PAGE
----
i have one honeysuckle that gets these really wierd witchy things at the ends of the branches every year..not sure what  causes it..i end up having to cut them all off as they are ugly..but it doesn't seem to affecdt any of my other honeysucklesand so it must be in the genes..
 
tel jetson
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Location: woodland, washington
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I've got a few honeyberries (Lonicera caerulea) bushes.  they're pretty new, so I haven't gotten a lot of fruit yet, but the few berries I tried last year were tasty.

there are both late- and early-blooming varieties, with climate determining the best choice.  I've got two late bloomers because early bloomers would flower too early around here for the insects to be out and about and spreading pollen.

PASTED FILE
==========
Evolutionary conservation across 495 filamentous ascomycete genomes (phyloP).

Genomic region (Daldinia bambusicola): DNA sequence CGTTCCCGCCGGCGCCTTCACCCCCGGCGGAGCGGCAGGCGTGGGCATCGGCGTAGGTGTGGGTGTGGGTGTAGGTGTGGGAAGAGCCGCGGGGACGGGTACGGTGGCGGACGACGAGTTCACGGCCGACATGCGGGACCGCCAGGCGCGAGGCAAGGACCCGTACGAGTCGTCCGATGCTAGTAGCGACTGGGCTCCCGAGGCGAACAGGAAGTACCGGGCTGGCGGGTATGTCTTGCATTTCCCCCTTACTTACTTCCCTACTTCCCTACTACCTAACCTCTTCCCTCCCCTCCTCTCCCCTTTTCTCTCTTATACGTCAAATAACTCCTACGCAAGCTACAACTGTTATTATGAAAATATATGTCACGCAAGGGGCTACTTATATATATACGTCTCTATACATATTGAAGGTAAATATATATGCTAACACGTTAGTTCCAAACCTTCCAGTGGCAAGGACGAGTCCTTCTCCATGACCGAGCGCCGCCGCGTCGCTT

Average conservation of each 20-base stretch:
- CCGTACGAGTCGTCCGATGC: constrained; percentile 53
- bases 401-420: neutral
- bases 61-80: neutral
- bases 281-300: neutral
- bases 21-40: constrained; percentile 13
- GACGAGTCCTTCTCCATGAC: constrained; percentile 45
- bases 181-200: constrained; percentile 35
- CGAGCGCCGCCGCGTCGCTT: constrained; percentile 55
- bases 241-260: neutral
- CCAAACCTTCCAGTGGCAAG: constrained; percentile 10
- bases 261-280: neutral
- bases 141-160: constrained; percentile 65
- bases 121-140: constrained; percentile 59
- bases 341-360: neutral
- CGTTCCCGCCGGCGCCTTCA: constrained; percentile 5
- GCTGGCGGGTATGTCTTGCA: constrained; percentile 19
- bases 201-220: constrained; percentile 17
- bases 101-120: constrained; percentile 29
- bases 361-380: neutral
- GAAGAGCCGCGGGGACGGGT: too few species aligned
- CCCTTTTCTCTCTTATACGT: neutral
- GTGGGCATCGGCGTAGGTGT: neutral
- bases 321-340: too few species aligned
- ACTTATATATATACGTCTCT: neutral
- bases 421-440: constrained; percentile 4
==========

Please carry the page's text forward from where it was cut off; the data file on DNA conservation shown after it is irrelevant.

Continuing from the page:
two varieties are necessary for fruit, but I got a little bit of fruit with just one variety last year.  with two varieties this year, I expect a lot more fruit.  I've noticed that several plants that require a pollenizer will produce a little bit of fruit planted alone, then a lot more when I get around to planting another variety.

I've seen honeyberry suggested as an alternative for folks who have trouble growing blueberries.  our blueberries are getting along fine, but I do think the honeyberries are less touchy.  they're good-looking plants and they've been maintenance-free so far.
 
rose macaskie
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I have lots of honey suckle but it does not grow much sprouts everywhere but does not grow maybe deer eat it, wha tdoes it need to grow well?
  brenda groth said in another forum that it saves her fruit the birds prefer its brries to her fruit. i think thats worth talking about lots of times. agri rose macaskie.
 
                    
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Just got a coral honeysuckle, need to plant it somewhere. That type is a native, non-invasive species, and it is favored by the hummingbirds.
 
Emil Spoerri
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rose macaskie wrote: